Luke mentions in particular that the Jews preaching to Greeks are from Cyprus and Cyrene. Cyprus is an island in the eastern Mediterranean, near Antioch. Cyrene is in North Africa, in the territory included in Libya today. Jews from Cyrene are among those who had opposed Stephen (6:9). The Cyrenian Christian Jews may have come directly from Cyrene to Antioch. Or they may have been living in Jerusalem, and were converted after Stephen’s death. Perhaps the Lucian of Cyrene that Luke mentions later is one of these missionaries (13:1). Barnabas may also be one of these pioneers, as he came originally from Cyprus (4:36).
We don’t know what causes these individuals at Antioch to begin preaching the gospel to Gentiles. Luke presents the situation casually, as though no controversy occurs over it. It may be a gradual development, since Gentiles often attend synagogues. Or these dispersed Christian Jews may know about the conversion of Cornelius, and take it as a precedent, which it is. They preach a message about Jesus as Lord, rather than announcing him as the Messiah. Or in Luke’s words, they tell “the good news about the Lord Jesus” (11:21). The word “Lord” is more meaningful in Hellenistic culture; the word “Messiah” would appeal less to a Gentile audience.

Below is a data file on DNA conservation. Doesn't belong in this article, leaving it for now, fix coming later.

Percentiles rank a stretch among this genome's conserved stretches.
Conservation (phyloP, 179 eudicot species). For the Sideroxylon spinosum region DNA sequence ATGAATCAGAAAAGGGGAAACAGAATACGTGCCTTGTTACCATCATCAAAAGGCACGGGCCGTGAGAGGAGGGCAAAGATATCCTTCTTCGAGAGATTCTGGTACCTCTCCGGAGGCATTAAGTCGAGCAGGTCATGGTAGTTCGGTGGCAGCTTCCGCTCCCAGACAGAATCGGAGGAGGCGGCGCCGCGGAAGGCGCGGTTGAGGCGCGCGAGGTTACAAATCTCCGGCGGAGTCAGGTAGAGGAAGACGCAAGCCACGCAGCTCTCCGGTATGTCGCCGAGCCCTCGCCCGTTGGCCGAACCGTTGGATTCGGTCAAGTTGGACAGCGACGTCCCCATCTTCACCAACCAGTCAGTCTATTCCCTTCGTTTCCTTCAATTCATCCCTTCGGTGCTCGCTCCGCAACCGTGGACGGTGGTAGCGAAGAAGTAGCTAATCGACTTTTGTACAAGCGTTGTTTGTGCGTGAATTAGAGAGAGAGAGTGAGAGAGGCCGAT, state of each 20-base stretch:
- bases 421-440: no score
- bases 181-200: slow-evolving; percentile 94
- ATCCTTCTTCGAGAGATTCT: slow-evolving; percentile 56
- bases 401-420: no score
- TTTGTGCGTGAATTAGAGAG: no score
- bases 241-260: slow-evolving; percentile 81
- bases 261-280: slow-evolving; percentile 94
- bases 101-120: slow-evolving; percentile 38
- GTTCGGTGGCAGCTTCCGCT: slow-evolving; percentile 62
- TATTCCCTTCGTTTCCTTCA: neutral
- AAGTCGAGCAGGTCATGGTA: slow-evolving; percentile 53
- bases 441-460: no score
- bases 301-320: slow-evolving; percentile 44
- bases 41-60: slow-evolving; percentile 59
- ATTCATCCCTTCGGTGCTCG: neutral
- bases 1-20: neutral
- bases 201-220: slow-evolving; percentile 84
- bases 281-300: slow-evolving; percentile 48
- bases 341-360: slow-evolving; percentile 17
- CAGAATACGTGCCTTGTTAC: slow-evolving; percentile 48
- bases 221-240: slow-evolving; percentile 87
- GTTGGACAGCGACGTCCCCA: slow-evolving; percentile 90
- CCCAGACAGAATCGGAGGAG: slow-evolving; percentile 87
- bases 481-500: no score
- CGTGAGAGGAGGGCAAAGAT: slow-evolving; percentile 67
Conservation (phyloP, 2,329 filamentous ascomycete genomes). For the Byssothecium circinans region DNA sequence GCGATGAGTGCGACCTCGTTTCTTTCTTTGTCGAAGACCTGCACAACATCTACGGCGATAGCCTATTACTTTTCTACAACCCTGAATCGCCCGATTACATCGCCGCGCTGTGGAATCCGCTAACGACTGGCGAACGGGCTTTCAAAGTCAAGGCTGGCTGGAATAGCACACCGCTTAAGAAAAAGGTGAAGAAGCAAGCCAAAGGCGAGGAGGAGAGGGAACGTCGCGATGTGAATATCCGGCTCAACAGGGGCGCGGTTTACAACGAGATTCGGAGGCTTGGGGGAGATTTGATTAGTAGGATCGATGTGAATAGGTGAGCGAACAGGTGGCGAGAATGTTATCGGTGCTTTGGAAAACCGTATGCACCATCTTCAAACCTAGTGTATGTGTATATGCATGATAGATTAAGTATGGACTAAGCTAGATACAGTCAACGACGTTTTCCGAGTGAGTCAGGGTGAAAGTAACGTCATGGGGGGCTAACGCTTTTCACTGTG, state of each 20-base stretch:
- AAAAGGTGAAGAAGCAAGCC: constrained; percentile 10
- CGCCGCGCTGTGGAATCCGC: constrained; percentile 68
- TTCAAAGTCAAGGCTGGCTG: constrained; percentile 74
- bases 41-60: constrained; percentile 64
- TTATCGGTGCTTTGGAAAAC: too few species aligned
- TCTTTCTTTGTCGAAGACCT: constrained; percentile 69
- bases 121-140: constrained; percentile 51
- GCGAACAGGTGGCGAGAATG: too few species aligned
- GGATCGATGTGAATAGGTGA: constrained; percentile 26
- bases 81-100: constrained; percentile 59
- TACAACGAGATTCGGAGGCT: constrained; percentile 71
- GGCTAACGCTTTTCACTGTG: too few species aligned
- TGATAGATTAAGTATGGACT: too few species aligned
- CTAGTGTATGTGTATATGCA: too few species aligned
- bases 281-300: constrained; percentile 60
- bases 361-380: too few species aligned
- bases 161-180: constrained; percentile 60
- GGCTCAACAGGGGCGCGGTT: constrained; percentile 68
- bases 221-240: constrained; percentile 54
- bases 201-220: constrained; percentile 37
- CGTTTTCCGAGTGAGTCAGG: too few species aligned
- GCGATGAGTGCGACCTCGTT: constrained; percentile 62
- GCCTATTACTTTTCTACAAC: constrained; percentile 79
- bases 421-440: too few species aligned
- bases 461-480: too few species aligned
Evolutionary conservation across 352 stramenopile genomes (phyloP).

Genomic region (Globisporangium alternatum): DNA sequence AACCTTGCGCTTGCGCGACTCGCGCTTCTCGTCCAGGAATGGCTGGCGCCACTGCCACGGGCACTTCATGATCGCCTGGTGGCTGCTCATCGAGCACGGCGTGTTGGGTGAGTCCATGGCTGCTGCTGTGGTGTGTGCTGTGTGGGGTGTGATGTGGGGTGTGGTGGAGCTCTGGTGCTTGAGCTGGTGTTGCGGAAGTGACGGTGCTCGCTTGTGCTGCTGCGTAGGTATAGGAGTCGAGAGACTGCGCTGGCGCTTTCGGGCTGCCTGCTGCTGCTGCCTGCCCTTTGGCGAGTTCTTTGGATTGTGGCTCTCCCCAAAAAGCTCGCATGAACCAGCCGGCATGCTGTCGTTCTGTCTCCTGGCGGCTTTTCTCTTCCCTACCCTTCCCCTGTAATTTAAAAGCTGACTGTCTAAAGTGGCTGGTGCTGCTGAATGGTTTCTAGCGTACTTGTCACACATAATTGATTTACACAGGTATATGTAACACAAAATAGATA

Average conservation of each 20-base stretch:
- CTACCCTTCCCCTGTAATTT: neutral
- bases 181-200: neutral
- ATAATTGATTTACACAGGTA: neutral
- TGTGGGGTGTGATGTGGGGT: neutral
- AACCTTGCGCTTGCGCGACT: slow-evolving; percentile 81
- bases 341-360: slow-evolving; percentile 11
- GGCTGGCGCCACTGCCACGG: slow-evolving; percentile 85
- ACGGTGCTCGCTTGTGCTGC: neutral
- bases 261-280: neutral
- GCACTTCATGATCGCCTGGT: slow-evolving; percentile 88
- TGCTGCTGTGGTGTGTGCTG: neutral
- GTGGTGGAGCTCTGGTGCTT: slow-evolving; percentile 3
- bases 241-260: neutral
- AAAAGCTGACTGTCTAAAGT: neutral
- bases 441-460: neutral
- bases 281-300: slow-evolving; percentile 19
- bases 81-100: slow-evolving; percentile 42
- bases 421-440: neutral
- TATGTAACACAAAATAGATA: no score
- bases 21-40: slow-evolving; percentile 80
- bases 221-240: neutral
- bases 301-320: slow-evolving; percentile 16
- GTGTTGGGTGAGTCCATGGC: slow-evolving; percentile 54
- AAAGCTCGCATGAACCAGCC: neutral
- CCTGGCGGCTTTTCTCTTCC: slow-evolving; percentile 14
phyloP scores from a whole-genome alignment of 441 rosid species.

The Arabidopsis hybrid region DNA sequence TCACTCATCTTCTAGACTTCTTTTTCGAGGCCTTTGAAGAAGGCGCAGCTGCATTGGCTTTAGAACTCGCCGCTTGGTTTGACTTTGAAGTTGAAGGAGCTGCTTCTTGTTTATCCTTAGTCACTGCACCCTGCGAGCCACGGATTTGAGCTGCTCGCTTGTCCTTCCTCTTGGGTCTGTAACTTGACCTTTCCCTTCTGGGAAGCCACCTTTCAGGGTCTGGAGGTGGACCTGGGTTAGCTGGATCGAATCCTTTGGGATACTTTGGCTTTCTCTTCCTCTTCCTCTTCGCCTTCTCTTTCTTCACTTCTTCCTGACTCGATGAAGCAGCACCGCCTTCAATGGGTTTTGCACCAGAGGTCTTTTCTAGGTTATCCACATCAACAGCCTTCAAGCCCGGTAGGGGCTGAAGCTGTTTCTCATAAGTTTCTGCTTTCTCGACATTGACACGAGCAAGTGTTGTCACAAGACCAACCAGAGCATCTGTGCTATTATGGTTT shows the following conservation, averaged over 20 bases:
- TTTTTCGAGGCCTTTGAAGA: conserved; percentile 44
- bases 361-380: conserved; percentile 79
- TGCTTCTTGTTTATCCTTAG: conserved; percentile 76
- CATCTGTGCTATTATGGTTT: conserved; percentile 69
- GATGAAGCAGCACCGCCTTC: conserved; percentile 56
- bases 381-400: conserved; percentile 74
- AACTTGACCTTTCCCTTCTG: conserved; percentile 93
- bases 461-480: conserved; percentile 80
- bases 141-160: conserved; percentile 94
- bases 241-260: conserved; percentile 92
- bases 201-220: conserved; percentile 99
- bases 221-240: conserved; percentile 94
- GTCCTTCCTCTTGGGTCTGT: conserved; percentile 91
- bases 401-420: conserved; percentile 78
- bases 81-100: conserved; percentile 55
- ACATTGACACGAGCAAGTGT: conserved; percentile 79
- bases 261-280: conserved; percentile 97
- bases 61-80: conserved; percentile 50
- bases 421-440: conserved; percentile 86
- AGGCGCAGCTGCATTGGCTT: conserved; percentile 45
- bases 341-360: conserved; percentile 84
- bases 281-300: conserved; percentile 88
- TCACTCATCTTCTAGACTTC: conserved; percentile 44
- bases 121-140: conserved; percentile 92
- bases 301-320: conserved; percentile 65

The apostles are not in the forefront of missionary activity to non-Jews, just as they were not the leaders in Samaria. Although these people were probably leaders in the church at the time, they are nameless and unknown to us. They begin the process of widespread Gentile evangelization. Another decisive moment in the history of the apostolic church is occurring without the presence of the apostles.